Over the years, The Center for Investigative Reporting has learned that there are as many ways to measure media impact as there are types of impact. So CIR has charted a five-step course to help you determine what impact means to your organization, and how it can be achieved.
The Center for Investigative Reporting and several other organizations met in Miami this month to share learnings and challenges associated with producing content for bilingual audiences.
In the wake of CIR’s investigative series into the long wait times veterans faced when submitting disability claims to the VA, there was real, substantive change.
California Gov. Jerry Brown has signed into law three bills that directly address problems revealed by CIR investigations.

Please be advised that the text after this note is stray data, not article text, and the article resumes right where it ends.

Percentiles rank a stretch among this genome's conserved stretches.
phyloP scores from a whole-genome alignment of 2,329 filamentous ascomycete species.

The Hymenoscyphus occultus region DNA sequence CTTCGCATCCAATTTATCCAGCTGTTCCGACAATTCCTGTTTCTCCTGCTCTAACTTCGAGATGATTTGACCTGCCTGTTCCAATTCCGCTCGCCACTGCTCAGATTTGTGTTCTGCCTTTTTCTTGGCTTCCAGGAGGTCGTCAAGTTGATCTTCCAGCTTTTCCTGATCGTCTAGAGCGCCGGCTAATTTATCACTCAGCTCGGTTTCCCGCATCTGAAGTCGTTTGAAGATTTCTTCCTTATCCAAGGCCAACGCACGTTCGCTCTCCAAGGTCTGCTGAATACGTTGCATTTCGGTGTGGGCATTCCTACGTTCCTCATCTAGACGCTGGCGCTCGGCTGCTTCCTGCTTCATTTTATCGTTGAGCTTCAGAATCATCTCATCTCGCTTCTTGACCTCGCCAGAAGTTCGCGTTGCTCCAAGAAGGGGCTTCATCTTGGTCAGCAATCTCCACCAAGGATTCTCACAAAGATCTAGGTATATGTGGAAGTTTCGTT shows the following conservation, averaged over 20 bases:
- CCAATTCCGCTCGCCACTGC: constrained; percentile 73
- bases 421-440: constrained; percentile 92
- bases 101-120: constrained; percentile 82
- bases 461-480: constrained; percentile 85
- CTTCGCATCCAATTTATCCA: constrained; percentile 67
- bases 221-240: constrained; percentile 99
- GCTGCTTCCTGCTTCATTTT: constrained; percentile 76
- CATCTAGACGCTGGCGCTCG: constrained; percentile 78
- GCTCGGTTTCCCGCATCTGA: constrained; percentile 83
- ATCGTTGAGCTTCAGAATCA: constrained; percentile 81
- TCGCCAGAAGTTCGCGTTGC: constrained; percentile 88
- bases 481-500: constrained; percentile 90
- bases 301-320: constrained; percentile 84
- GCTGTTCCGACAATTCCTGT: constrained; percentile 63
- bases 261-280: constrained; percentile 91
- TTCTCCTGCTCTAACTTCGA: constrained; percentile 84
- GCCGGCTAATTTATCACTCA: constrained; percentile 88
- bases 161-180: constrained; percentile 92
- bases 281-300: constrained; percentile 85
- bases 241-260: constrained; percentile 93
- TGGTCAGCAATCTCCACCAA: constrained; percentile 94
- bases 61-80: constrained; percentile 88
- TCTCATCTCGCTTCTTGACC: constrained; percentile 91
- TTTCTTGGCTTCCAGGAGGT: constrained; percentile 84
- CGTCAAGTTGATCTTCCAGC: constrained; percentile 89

Individuals and organizations interested in defining and measuring media impact suffer from a lack of a shared language. We’re excited to share the first step in addressing this problem: the draft Offline Impact Indicators Glossary.
The wake of Rape in the Fields, a multiplatform collaborative project by The Center for Investigative Reporting, the Investigative Reporting Program at UC Berkeley’s Graduate School of Journalism, FRONTLINE and Univision, has had a far-reaching ripple effect – and in some cases built momentum into waves of change.
The day after the first story about public housing in Richmond, Calif., ran, residents crowded into City Council meetings to tell their stories of humiliation and infestation, and they haven’t stopped since.
Welcome to our live blog of CIR’s Dissection D: Impact, which is focusing on the impact of public broadcast media. Join in the conversation in the comments and on Twitter.